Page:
Being that NYC is a certain tour stop for so many household-name bands, it’s easy to chase the stars, sink into stadium seats, and forget about the gritty small-show magic that makes this city so special. Luckily, we have annual rituals like Brooklyn’s Northside Festival to remind us of the romance of tiny rooms and being inches from the artists on stage – not to mention the fun of discovering new music the old fashioned way. Celebrating its tenth year, the now-mostly-indoor festival opened up a wide range of options for live music in small venues around Brooklyn last week. We joined in the fun and soaked up some good stuff on Friday night in Williamsburg, catching three bands at Muchmore’s and three more at the Knitting Factory.
Rocking out with Missouri band Mouton was especially cool in the cozy confines of Muchmore’s, a venue that conjures up the feeling of a house party in your living room, sticky floorboards and all. The four-piece rock-and-roll outfit, who mentioned it was their first time in New York, seemed right at home with the Northside crowd they pulled into the room, who enjoyed their full sound and unpredictability – whether they were surging to fast tempos, or even switching instruments, as their guitarist and drummer did for a song. “We were jamming before we left – just screwing around with different instruments – and we realized that would be fun to do, two days before tour,” frontman Pete Mouton told us after the show. Following up their set at Muchmore’s was a freshly-formed Minnesota band known as Services, whose offbeat vibe and somewhat stream-of-consciousness lyrics kept the Brooklyn audience on their toes.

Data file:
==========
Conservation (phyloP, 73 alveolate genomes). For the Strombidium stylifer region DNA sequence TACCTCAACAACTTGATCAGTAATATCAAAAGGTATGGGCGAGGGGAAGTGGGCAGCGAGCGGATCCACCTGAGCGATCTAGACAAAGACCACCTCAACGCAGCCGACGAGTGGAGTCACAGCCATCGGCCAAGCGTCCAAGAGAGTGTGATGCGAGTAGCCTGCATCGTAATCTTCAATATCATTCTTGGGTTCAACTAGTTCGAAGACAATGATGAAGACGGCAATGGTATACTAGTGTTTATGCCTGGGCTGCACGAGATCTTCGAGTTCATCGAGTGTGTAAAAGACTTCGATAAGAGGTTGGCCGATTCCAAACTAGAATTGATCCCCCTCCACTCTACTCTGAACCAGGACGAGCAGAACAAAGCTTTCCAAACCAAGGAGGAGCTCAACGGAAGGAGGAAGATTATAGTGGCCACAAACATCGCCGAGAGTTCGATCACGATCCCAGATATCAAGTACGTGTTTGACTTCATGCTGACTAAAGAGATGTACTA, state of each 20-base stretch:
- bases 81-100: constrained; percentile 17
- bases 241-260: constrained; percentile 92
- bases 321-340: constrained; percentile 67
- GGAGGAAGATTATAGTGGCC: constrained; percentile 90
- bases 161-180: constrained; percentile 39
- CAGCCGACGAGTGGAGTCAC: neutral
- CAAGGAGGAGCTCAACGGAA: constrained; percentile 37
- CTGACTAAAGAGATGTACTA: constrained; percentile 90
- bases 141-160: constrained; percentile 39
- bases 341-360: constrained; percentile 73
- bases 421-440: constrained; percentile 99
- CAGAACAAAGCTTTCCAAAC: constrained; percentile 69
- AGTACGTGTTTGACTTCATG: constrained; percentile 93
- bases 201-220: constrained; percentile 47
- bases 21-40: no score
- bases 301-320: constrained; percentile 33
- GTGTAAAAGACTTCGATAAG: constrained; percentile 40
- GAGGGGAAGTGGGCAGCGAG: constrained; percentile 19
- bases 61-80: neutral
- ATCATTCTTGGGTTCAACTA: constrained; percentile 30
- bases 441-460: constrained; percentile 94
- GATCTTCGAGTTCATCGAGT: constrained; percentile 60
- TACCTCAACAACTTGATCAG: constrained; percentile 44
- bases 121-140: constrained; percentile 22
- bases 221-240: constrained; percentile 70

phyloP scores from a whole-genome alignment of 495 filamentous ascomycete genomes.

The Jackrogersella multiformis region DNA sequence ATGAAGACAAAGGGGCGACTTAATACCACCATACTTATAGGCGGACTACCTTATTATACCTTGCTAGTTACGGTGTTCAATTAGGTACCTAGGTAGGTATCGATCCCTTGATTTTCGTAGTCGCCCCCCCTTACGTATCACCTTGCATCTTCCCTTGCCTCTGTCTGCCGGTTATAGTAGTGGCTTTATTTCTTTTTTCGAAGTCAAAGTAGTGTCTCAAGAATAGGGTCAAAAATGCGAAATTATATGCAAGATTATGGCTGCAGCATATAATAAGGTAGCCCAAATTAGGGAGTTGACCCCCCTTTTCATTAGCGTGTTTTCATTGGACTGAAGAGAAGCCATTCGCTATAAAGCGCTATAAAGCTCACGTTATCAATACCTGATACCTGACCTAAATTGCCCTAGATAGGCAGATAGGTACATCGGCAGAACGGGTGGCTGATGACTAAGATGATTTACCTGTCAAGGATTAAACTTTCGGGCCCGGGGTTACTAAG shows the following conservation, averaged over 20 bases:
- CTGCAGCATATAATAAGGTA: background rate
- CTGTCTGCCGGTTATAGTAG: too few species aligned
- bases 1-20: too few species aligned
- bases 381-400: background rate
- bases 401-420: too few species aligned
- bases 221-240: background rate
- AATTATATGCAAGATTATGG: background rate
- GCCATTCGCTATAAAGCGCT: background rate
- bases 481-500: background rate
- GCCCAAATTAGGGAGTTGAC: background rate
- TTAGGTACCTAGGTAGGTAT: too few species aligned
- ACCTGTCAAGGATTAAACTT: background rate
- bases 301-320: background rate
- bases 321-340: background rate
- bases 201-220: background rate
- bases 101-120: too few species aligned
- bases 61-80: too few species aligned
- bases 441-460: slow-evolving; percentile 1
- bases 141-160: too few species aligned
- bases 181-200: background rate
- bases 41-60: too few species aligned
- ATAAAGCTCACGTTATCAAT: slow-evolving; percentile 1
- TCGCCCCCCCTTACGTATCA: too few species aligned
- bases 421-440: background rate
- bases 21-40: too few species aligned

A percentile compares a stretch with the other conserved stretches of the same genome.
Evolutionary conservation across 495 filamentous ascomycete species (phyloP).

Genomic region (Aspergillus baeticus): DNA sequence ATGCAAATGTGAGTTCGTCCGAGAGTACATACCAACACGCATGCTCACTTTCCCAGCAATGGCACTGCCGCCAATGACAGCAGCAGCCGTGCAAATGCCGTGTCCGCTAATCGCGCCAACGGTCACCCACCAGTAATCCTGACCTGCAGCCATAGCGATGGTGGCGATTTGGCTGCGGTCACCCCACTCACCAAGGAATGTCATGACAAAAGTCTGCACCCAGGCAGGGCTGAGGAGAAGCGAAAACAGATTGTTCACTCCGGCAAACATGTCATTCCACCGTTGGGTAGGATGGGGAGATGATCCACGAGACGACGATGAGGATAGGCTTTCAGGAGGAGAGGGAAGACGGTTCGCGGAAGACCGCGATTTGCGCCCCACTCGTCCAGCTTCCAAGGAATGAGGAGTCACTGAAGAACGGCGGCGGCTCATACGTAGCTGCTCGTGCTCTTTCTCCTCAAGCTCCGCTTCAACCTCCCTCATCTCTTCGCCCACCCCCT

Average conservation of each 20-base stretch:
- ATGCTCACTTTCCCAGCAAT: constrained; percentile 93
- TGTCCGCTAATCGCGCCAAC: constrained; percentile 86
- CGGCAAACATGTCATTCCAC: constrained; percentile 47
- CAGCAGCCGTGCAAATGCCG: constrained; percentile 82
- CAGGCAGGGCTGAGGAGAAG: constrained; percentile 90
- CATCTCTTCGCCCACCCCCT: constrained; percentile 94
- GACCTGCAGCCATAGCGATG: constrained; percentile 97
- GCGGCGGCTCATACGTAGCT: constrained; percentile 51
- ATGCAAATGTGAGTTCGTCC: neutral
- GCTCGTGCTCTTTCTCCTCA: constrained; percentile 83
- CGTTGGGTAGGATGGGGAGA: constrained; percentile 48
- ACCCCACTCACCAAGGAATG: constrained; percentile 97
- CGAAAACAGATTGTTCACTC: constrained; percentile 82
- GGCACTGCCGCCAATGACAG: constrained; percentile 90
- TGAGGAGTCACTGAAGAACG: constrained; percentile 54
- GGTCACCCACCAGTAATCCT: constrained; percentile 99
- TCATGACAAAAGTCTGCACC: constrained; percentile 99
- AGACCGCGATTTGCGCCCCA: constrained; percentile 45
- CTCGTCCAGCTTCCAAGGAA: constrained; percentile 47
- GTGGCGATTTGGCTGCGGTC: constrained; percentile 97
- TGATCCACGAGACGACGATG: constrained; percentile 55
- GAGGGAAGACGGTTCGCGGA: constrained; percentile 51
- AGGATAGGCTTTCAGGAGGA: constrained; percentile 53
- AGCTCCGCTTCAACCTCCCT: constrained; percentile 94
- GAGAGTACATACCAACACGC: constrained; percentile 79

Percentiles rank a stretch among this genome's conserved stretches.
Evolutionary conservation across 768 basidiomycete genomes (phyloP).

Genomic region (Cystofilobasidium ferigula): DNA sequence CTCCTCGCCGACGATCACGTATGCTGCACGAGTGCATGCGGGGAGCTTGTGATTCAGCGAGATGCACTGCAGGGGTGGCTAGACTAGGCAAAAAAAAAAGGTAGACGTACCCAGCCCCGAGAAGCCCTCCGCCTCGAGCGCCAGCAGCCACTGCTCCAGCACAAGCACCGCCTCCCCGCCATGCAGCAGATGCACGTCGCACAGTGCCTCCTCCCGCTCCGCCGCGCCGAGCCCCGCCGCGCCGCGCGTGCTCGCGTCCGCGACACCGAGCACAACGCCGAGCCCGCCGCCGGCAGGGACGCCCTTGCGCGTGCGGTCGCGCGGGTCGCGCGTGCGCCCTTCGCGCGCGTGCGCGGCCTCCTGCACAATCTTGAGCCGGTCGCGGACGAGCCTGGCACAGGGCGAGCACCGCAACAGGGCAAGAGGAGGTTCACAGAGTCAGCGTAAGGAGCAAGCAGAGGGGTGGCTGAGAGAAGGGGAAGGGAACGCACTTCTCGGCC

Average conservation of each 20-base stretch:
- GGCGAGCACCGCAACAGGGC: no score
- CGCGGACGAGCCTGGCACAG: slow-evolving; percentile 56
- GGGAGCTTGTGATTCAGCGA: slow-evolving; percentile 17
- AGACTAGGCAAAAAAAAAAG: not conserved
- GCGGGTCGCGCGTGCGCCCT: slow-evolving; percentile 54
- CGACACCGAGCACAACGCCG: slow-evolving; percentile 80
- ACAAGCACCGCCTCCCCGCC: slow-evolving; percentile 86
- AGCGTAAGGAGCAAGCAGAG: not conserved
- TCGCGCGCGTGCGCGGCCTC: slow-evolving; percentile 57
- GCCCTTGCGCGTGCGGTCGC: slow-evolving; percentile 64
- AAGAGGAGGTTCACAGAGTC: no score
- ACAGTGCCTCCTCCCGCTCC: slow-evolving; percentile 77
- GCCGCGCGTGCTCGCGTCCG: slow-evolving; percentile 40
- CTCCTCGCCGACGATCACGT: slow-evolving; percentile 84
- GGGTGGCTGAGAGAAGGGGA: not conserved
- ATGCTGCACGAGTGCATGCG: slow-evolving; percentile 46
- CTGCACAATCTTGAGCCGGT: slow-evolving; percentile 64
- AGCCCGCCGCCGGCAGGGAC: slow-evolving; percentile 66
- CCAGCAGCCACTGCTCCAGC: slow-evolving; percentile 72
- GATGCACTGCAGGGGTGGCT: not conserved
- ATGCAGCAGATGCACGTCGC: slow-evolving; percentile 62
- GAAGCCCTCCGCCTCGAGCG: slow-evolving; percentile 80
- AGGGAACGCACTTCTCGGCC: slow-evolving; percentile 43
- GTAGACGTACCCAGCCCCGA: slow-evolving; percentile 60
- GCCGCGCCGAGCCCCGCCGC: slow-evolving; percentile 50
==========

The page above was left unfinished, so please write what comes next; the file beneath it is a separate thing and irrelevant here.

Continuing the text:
Topping off our Muchmore’s experience on Friday was a rock-solid performance from Gesserit, a pensive and powerful Brooklyn band fronted by Lyzi Wakefield, whose warm vocals soared above their many-layered indie rock sound. With the badass guitar work of Tui Eleven (aka S. Kidd) carving out each impact, they were really a force in the small space and coaxed the attentive crowd even closer to the stage. While there were more acts coming at Muchmore’s (and numerous other Northside-hosting venues in the area), we accepted the age-old festival struggle of having too much to see, and started making our way over to the Knitting Factory, one of our favorite small venues. The Knit was knee-deep in their own stellar Northside lineup, and we made it just in time to catch some tunes from Peaer, a fine Brooklyn band led by singer-songwriter Peter Katz, who hooked the festival-goers with infectious songs from their self-titled second EP.
Northside attendees squeezed in close to the stage for the next act at the Knit, Active Bird Community, another strong Brooklyn band in the indie rock realm. With edge-of-your-seat lyrics and fast-moving guitar licks supplied by both Tom D’Agustino and Andrew Wolfson (who rolled all over the stage shredding), they had the crowd dancing hard and even singing along, their fans showcasing impressive familiarity with the words. After final songs “After Party,” “Pick Me Apart” (resulting in a snapped guitar string), and “Swimming,” the audience let out big cheers and squeals for Active Bird Community – and strategically, stayed right in place for the upcoming act.
Excitement was high for Weaves, the much-loved Toronto quartet fronted by the vocally-blessed Jasmyn Burke, whose whole performance was exuberant and impossible not to love. Reeling in any newcomers with their ultra-catchy tunes and eclectic, grungy-pop sound, Weaves confidently busted out fan favorites like “#53,” “Slicked,” “Coo Coo,” and “Walkaway” right off the bat – almost shockingly early – and kept the tightly-packed crowd riled up all the way through their set. Their unique brew of percussive hooks, rich harmonies, and honest lyrics was as addictive as caffeine – and set a high bar for the rest of the fest as the Northside crowd sipped it happily.